Word v. WordPerfect v. PDF
Several years ago, there were horror stories in various legal periodicals about confidential material that was disclosed to the opposing side in sensitive negotiations. It seems that counsel for one side had sent drafts of documents via email in Word to his client. The client made changes and comments in the Word file and emailed them back to the attorney. The attorney incorporated the changes and emailed them to the opposition.
The opposition, by use of the "track changes" feature in Word was able to see the history of the document beginning with the original draft, moving through the opposing party's changes and comments, and concluding with the draft actually submitted. This gave the opposition some fairly good insight into the other side's negotiating posture and strategy.
Apparently, some people never learn from the mistakes of others. It appears that the Mehlis Report, produced as a result of the investigation as to who was behind the assassination of former Lebanese Prime Minister Rafik Hariri, did not intend to set forth the names of those behind the killings. Instead, the final report was intended to only refer to "senior Lebanese and Syrian officials" as those who decided to assassinate Hariri. However, the change was made in the same Word document which, in an earlier iteration, had set forth the names of the officials involved. By using the "track changes" feature, the names were publicly revealed. The complete story is set out in Mark A. LeVine's (no relation) posting on his blog at the History News Network.
This is but one reason to (i) use WordPerfect rather than Word or (ii), at the least, send out only documents that have been converted to pdf.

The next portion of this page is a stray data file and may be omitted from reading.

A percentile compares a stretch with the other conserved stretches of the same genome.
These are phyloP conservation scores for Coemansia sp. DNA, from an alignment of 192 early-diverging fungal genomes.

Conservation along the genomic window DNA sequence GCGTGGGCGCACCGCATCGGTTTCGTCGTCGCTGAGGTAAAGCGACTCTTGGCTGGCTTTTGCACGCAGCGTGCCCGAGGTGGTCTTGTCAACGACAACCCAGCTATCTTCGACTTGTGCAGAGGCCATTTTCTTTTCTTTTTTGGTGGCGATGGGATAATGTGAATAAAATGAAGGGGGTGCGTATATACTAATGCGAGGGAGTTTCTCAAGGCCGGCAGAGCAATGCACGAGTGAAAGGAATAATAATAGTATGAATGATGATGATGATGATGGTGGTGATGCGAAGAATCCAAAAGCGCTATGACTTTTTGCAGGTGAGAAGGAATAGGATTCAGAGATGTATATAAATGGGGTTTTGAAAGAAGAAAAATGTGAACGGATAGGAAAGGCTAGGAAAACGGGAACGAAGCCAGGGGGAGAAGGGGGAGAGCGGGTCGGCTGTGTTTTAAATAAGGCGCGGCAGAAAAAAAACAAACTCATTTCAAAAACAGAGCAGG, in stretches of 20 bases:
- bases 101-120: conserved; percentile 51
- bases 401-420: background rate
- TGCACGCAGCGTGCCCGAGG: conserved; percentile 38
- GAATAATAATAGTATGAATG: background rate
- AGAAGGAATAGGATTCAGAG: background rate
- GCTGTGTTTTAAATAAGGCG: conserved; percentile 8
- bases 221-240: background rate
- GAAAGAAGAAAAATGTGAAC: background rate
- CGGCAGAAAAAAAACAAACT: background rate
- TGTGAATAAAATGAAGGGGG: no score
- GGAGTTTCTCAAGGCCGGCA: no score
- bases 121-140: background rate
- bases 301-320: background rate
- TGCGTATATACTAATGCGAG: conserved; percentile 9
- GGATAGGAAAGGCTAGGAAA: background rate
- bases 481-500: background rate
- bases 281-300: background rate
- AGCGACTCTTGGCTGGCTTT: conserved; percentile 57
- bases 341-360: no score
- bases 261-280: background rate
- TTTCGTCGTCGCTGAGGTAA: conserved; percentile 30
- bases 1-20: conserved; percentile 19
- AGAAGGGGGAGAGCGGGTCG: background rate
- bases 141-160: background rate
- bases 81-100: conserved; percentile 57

Stuart Levine | 10/31/2005 07:54:00 PM >> Post a comment >> |
Collaborative Law and Cooperative Law featured at ODR Cyberweek 2005
Collaborative Law and, it's younger brother, Cooperative Law, are among the forum discussions presented during Cyberweek 2005 by the Center for Information, Technology and Dispute Resolution at the University of Massachusettes and the International Bar Association.
Collaborative Law, a relatively new form of alternative dispute resolution, has developed over the last 15 years for the resolution of divorce, child custody and related family law matters. The lawyers representing the parties who have opted for Collaborative Law work as a team with the parties, in a series of four-way meetings, to negotiate an overall settlement. If settlement fails, the lawyers withdraw under the terms of the Collaborative Law agreement which bars them from going forward with the case when it becomes adversarial.
Cooperative Law, is an even newer form of ADR, where like Collaborative Law, the parties and their lawyers agree to negotiate rather than littigatge. The difference is that the lawyers are not required by the terms of the agreement to withdraw if the matters are not settled.
The welcome message to the forums on the Collaborative and Cooperative topic are here.
John | 10/31/2005 04:10:00 PM >> Post a comment >> |